Plonked off Northumberland’s atmospheric north-eastern coastline, the Holy Island of Lindisfarne is the founding cornerstone of English Christianity. It dates back to 635AD when Saint Aidan travelled south from the Hebridean island of Iona to set up his monastery and ultimately spread the word further south and wide.

It remains not only one of Britain’s most charming islands, stunningly located, but also one of the most significant historical destinations for both Christian pilgrims as well as tourists seeking the double whammy of raw nature and mythical history. Enchantingly quiet, it is dominated by a collection of yesteryear monuments including the island’s priory, church, chapel, houses and fairy-tale castle.

Completely cut off from the mainland at high-tide, the centuries-old tidal fortifications continue to protect the island’s natural environment and isolated inhabitants as efficiently as ever. Indeed, this magical shoreline gives the impression little has changed since the early Roman occupation two thousand years ago.

The Lindisfarne National Nature Reserve hugely benefits from the fast-moving tides with mudflats, saltmarshes, rock-shores and sand dunes sustaining not only a wealth of wildlife but also a delicate eco-system that includes mire dominated by sphagnum and dwarf shrub, as well as muckle-moss and wet-woodland.

Birders will love the fact that it is the winter home to six internationally important species of wildfowl and wading birds. Moreover, the Holy Island has offered a resting spot for migratory birds escaping the cold Arctic winters since ancient times.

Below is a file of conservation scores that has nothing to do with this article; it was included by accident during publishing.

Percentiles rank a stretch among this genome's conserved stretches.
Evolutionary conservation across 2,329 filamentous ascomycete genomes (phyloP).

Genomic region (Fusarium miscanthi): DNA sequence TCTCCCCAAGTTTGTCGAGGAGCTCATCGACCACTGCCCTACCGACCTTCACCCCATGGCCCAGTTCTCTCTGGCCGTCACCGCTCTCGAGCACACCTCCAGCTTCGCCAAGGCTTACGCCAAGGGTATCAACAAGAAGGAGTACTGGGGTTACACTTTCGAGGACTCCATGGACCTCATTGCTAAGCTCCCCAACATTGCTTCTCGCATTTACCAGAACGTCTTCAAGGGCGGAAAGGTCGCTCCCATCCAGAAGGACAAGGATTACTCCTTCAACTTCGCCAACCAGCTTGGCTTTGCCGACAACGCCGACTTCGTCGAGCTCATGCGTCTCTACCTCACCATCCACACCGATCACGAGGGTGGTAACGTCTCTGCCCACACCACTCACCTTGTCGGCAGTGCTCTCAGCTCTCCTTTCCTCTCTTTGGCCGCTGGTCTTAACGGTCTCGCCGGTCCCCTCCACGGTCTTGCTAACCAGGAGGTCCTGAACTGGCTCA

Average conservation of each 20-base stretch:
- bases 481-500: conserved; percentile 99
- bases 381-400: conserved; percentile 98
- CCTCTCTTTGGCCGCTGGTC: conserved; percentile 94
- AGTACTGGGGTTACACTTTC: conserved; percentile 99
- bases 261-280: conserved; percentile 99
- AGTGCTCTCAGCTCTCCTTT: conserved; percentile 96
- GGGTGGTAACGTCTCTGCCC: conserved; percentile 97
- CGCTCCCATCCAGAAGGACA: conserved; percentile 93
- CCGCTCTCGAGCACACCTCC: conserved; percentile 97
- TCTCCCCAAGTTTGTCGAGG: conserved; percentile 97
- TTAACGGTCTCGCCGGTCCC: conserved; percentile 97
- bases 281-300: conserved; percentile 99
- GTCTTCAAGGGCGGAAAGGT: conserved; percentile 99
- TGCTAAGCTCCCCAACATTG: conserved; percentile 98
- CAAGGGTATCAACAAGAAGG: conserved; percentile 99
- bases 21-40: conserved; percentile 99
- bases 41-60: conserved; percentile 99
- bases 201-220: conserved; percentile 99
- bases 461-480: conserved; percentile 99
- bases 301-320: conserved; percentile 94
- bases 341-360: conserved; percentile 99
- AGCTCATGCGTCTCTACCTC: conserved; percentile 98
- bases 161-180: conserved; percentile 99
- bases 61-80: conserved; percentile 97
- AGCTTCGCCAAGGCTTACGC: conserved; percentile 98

With the omnipresent Lindisfarne Castle overseeing everything, the overriding sense of mystery and charm is further heightened by the Guile Point and Heugh Hill Lighthouses that usher boats into Holy Island Harbour. Aligning the two Guile Point Cleopatra’s Needle-like obelisks allows vessels to pass safely through the small tidal island channels as if by some charmed Celtic force.

Having just visited the island for the first time with our extended family, I highly recommend it. On a clear winter’s day Lindisfarne is not only an Area of outstanding natural beauty with a spectacular setting, but also lists impressive historical monuments.

Whether looking through the eyes of a modern-day lobster fisherman, monastic monk or soldier atop Bamburgh Castle ramparts on the mainland, the very setting of the Holy Island of Lindisfarne will draw you in. Fast allowing you to understand how this remote island getaway is so justifiably in the mix as one of the holiest sites of Anglo-Saxon England.

Lindisfarne as a distant view from Bamburgh Castle ramparts.

BBC Choir Man Gareth Maloen conducting churchyard interviews.

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